Funny enough, iKON’s behind-the-scenes package spends a lot of time talking about ATEEZ rather than themselves. I appreciate the lightheartedness and humor that the guys bring to this show. They don’t seem like they’re taking this as seriously as some of the other groups, and I mean that as a compliment. Yes, they’re putting on great performances. But, these are not being framed as life or death endeavors. For me, self-deprecation will always be an attractive quality in a group.
They decide to perform Inception, and theme it around dreams and surreal imagery. They’ve got some heavy duty props this time, which isn’t something I usually imagine when it comes to iKON. Their charm is more about how they bring personality to the stage. But, I think this is an interesting challenge for them.
I’m not a huge fan of the musical changes they made to the song, but I appreciate the fact that they tried to re-interpret it through their own style. Instead, the star of this stage was the inventive set that helped convey the surreal imagery they were going for. I also thought that Bobby’s solo was a standout moment, even though it felt more like iKON than “iKON doing ATEEZ.”
I also enjoyed the simplicity of this stage. I mean, sets were literally folding in half, so it’s not like they were just standing in a white room or something. But, there was a cleanness to the staging that was easy to follow. With that said, if you were to remove the visual components entirely, I don’t think I’d want to listen to this mix of the song on its own. Of course, the music itself is only a small part of the Kingdom experience.
1. The Boyz – O Sole Mio
The group starts out by trying to replicate SF9’s legendary rotating dance. I still remember the first time I saw them perform that on a music show. It’s such a cool bit of choreography, and I don’t think it received nearly enough attention from the general public as it should have. Predictably, The Boyz are a mess trying to learn it.
To help them decide which song to sing, the guys consult some of their Road to Kingdom competition: namely ONEUS, VERIVERY and ONF. I’m a little salty that Golden Child wasn’t invited, but I’m sure they’re happy to permanently wipe Road to Kingdom from their memory.
Each behind-the-scenes package with The Boyz makes me want to invest in good therapy for the members. I really hope they’re taking care of themselves. They seem to be so burdened. Going through a tough show like this two years in a row must be exhausting.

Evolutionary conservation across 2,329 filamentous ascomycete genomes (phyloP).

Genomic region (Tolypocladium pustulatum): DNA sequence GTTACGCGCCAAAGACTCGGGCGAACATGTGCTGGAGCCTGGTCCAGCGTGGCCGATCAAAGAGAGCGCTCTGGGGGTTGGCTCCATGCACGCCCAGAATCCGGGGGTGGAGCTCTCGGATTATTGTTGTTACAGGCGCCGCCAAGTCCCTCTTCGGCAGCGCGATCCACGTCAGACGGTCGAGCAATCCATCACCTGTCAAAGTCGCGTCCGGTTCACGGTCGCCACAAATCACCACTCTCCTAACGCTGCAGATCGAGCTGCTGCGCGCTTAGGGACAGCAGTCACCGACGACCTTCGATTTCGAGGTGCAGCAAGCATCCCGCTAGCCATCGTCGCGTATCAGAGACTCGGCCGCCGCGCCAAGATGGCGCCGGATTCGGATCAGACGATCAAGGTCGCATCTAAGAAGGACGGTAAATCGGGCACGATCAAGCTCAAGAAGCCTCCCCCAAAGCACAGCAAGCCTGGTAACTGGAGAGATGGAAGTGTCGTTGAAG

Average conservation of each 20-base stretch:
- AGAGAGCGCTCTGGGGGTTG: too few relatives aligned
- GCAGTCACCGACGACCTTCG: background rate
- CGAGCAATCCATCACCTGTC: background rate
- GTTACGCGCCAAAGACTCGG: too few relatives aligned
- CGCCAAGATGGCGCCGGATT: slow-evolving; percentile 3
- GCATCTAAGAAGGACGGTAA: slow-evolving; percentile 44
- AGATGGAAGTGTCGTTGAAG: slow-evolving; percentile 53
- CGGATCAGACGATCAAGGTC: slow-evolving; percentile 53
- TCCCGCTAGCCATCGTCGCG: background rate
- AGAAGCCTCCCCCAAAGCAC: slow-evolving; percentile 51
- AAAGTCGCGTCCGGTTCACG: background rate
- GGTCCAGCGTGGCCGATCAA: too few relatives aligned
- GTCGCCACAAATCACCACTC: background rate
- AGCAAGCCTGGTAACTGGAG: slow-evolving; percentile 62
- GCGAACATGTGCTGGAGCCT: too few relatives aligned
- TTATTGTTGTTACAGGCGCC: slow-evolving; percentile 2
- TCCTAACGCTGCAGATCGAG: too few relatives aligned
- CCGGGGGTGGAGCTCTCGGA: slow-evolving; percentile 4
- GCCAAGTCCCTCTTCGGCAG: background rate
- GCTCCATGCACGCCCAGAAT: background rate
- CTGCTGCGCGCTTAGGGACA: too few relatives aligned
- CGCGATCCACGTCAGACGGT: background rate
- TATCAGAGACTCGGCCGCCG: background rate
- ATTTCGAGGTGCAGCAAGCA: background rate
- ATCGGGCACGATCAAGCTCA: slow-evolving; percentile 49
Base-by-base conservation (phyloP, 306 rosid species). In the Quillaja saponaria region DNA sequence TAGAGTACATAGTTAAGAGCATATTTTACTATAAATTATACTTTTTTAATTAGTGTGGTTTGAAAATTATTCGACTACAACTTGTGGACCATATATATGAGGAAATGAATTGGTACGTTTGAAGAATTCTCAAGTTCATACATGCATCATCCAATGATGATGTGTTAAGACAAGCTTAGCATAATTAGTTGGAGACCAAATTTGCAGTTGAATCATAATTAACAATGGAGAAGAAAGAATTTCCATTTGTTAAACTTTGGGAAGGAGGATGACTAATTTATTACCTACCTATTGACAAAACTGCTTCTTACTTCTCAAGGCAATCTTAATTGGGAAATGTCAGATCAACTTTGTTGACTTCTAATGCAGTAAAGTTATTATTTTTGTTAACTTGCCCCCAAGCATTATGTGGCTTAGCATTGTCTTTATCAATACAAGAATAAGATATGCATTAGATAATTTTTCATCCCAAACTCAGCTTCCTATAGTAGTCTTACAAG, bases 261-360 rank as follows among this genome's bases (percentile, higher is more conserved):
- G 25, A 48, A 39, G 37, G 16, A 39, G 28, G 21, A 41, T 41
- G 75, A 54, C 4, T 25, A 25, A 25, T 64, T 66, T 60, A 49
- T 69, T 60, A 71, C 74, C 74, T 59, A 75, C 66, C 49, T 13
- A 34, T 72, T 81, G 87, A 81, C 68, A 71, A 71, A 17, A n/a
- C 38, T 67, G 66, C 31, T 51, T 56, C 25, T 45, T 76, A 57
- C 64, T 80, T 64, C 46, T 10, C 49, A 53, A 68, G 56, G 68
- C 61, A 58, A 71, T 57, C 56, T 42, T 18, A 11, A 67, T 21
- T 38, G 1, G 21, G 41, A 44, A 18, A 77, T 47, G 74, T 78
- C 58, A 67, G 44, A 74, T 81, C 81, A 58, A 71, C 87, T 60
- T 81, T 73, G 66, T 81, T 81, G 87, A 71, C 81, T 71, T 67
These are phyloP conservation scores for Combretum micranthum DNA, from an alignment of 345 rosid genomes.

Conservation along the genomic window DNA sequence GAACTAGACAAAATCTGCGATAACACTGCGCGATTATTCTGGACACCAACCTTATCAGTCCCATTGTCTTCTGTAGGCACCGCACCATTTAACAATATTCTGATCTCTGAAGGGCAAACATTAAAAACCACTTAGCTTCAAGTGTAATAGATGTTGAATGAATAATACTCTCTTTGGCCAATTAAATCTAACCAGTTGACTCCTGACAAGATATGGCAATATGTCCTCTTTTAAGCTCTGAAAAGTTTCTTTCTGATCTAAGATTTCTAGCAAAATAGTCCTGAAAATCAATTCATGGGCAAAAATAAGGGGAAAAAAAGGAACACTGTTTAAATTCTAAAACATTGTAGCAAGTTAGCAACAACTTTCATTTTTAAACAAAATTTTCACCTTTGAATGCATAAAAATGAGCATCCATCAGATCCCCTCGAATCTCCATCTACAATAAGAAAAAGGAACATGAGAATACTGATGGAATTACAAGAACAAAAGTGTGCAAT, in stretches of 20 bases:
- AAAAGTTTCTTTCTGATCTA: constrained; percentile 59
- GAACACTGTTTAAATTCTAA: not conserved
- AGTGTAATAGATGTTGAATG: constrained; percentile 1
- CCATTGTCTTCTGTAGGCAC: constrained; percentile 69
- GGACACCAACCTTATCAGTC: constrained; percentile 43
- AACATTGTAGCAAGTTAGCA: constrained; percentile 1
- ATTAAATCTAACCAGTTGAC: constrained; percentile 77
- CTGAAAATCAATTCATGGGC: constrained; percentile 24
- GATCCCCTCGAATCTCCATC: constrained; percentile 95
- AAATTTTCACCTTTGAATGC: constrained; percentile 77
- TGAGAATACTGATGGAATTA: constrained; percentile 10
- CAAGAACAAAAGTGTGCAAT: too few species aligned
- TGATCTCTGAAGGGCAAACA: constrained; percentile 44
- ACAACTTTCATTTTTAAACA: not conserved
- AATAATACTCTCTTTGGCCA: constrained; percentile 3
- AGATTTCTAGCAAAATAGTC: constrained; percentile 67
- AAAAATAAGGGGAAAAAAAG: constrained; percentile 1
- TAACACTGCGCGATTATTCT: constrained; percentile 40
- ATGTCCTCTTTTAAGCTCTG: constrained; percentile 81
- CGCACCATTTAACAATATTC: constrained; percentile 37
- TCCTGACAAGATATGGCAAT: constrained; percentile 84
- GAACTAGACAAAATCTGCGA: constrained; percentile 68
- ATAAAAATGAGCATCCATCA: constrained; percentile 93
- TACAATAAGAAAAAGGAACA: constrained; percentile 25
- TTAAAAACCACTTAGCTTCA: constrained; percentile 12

Ultimately, the RTK reunion becomes more about the other groups propping up The Boyz’ self-esteem. But somewhere between the edits they chose O Sole Mio to perform in this round. I think is a smart decision. Not only is it different from anything the group has done before, but it’s one of SF9’s strongest and most iconic songs.
Kicking off with a flurry of explosions and a tango in a birdcage certainly alerts us to the creativity on display. One thing you can always count on from The Boyz is innovation when it comes to staging.
I loved the tango mix of this song. It added a drive that was absent in the original. I wish the entire instrumental kept up this energy, as it too often lulled in order to provide opportunities for rap breaks and dance breaks and all the other breaks that K-pop stuffs into every performance whether it should be there or not.
But, the stage had focus when it came to color and mood. It reinvented the song in a way that made total sense. I don’t know that it rivals their best performances in Road to Kingdom, but it was certainly the most exciting stage they’ve given us yet this year. It was also nice to hear some power vocals from them during the climax, as they’re usually more focused on dancing and stage craft.
Of course, after the performance was over, all they could focus on was the staff/scepter prop that wouldn’t light up. Honestly, if they hadn’t mentioned it, I wouldn’t have even known that was supposed to happen. Stop being so hard on yourselves, guys!
EVEN MORE RANKINGS FROM LAST WEEK…
At the end of the episode we finally get a peek at the remaining ranking categories: Online Performance (ie: streaming) and Global Evaluation (ie: popularity contest)
1. Stray Kids
5. The Boyz
1. Stray Kids
6. The Boyz
This is not what I had anticipated at all, and surely reactionary to the results from the experts and the group evaluation. SF9 seem to have garnered sympathy from fans, while The Boyz’ voters may have assumed they were already safe.
One thing is not surprising, though. This is Stray Kids’ competition to lose. They’re scoring high on all metrics.